It Must Now Necessarily be a Bank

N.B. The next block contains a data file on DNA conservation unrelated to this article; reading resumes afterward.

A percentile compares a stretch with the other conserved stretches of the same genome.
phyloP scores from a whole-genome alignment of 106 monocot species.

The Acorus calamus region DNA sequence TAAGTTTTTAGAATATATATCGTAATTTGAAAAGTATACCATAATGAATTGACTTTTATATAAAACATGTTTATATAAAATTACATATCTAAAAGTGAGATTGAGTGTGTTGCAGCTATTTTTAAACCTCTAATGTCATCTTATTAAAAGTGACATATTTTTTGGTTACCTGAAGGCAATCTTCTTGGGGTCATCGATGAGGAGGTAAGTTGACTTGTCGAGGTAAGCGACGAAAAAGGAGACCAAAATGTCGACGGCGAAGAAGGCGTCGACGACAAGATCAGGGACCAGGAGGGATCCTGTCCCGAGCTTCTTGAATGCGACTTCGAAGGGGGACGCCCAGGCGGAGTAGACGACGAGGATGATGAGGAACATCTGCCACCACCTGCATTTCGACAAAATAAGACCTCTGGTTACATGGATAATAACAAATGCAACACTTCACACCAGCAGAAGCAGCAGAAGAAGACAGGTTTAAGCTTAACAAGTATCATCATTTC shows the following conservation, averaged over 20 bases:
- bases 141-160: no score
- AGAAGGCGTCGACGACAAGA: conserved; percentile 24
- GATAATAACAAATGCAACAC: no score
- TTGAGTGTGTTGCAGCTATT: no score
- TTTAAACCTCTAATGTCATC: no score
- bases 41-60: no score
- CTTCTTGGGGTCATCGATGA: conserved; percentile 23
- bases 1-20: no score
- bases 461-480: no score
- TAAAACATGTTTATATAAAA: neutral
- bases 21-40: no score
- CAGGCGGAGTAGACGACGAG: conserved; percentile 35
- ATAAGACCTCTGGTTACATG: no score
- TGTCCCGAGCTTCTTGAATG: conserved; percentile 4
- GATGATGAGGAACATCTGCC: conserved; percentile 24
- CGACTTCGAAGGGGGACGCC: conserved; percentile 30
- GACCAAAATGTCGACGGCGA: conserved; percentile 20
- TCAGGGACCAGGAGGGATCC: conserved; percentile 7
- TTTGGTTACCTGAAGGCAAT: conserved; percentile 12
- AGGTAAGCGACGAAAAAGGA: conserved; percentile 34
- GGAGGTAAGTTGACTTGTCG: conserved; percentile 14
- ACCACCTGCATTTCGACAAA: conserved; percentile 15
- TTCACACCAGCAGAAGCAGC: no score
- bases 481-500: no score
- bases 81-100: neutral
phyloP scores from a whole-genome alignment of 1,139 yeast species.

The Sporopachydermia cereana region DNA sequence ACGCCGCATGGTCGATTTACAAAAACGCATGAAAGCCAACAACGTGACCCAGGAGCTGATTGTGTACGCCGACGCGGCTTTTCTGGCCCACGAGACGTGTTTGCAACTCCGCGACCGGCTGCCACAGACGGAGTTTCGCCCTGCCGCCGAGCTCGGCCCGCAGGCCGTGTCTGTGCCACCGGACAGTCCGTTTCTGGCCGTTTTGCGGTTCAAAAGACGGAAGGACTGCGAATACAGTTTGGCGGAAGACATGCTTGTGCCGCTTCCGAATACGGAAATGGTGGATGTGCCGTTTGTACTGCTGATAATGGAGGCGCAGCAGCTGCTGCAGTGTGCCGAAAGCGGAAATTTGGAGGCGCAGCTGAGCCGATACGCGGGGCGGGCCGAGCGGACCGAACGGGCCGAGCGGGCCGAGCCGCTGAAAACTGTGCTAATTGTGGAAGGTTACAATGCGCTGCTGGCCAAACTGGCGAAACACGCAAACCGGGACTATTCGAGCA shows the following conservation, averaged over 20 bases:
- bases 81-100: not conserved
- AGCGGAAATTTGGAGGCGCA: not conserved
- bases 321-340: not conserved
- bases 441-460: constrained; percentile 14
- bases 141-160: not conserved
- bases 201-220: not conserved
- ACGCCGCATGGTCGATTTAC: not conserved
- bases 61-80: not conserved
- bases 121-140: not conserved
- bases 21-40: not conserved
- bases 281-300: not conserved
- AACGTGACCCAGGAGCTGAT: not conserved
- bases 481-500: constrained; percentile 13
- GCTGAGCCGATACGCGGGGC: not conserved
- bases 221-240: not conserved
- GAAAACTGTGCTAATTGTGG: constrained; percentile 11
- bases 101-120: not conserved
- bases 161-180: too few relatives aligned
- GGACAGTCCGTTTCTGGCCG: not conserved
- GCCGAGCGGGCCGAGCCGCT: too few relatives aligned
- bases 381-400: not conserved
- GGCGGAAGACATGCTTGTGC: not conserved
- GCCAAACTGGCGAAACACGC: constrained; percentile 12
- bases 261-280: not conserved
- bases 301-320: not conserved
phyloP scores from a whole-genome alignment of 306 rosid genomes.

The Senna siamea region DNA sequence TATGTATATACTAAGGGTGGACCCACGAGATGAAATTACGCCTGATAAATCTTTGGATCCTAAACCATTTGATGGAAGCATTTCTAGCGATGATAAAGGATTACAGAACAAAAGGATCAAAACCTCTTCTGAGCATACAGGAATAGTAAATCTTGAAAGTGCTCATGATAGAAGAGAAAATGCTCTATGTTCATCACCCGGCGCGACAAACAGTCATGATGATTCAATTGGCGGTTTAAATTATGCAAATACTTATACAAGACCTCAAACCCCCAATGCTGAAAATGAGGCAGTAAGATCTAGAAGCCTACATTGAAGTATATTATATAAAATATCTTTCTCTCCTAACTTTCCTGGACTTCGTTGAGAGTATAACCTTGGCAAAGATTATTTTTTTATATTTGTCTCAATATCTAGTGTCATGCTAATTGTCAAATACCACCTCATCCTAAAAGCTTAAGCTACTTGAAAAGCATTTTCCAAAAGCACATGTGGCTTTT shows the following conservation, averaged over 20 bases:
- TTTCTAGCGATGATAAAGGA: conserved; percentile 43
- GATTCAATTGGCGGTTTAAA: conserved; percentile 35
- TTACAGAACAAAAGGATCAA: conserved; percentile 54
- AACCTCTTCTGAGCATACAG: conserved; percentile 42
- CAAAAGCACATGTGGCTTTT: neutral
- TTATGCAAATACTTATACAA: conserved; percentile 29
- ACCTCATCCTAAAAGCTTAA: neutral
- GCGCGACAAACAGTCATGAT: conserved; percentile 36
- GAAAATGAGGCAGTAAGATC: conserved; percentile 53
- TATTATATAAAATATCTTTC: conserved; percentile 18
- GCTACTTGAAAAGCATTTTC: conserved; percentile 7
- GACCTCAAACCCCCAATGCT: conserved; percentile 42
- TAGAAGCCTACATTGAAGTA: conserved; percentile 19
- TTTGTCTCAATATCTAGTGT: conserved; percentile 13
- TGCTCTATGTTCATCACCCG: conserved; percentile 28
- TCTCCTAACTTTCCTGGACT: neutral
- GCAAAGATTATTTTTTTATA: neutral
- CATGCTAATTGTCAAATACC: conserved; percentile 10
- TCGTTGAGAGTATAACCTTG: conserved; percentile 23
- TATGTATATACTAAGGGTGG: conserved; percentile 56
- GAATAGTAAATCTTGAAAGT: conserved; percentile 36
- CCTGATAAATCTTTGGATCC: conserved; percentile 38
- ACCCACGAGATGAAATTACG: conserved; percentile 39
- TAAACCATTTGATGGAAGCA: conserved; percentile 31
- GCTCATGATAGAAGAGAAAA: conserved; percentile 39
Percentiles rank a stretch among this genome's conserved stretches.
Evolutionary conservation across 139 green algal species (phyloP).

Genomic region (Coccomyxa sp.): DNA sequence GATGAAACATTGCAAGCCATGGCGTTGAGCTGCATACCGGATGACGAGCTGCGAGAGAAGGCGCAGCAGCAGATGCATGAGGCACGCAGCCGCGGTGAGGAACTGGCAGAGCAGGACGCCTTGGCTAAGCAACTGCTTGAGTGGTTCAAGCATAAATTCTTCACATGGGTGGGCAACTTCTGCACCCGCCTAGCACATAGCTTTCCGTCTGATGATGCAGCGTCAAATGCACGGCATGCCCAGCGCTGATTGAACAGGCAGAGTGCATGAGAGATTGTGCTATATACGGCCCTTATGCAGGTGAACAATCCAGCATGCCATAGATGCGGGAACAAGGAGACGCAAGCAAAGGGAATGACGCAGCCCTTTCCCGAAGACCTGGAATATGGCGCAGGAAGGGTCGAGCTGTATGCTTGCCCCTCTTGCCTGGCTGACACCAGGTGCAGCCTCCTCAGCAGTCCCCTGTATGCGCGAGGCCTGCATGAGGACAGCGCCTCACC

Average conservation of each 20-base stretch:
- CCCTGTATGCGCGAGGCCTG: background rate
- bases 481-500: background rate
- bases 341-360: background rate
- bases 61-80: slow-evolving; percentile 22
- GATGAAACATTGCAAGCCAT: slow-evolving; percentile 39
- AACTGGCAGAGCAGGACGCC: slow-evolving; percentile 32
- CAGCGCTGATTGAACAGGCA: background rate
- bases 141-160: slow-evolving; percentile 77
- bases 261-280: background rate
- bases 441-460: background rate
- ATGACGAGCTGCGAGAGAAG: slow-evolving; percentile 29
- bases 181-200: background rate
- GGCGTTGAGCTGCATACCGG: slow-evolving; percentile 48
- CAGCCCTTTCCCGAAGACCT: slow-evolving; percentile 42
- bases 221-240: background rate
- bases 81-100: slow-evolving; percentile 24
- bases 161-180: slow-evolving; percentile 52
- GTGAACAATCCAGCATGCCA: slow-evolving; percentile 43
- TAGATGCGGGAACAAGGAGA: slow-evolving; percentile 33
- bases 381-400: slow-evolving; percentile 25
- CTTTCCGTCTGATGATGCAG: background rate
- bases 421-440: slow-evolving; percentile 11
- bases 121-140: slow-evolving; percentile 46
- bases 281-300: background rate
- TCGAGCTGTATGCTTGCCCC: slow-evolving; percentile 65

‘The Commissioners for the new Bank came this morning to Mercers’ Chapel, where the books were opened,’ noted the dogged chronicler Narcissus Luttrell on Thursday, 21 June 1694. ‘’Tis said,’ he added, ‘the subscriptions already amount to £300,000.’ Luttrell was right: the capital-raising process for the putative Bank of England was off to a cracking start. In addition to King William and Queen Mary (jointly contributing £10,000, the maximum permitted), other first-day subscribers included the first lord of the Treasury (Lord Godolphin, £4,000), a clockmaker (John Ebsworth, £1,000), a salter (John English, £500), an apothecary (Nicholas Gambier, £600), a host of merchants, and a ‘gentleman’ from ‘the town of St Albans in the county of Hertfordshire’ (John Gape, £500). The following Tuesday a friend told the political philosopher John Locke that he had subscribed £300 – which, Locke then informed another friend, ‘made me subscribe £500’ – while even before that, on the 25th, one of the opponents of the new institution had faced up to painful reality. ‘I am informed,’ the Duke of Leeds wrote from his Yorkshire fastness to his London bankers, ‘That subscriptions to the Bank do fill so fast, that their is at this day near 700’000 subscribed, so that it must now nesesarily be a bank. I therfore desire that you will subscribe foure thousand pound for mee …’ The overall target was £1.2 million (25 per cent payable in cash), and it was reached at Mercers’ Hall in Cheapside on the tenth day, 2 July, with the last of the 1,268 subscribers being Judith Shirley of Preston in Sussex, staking a modest £75.1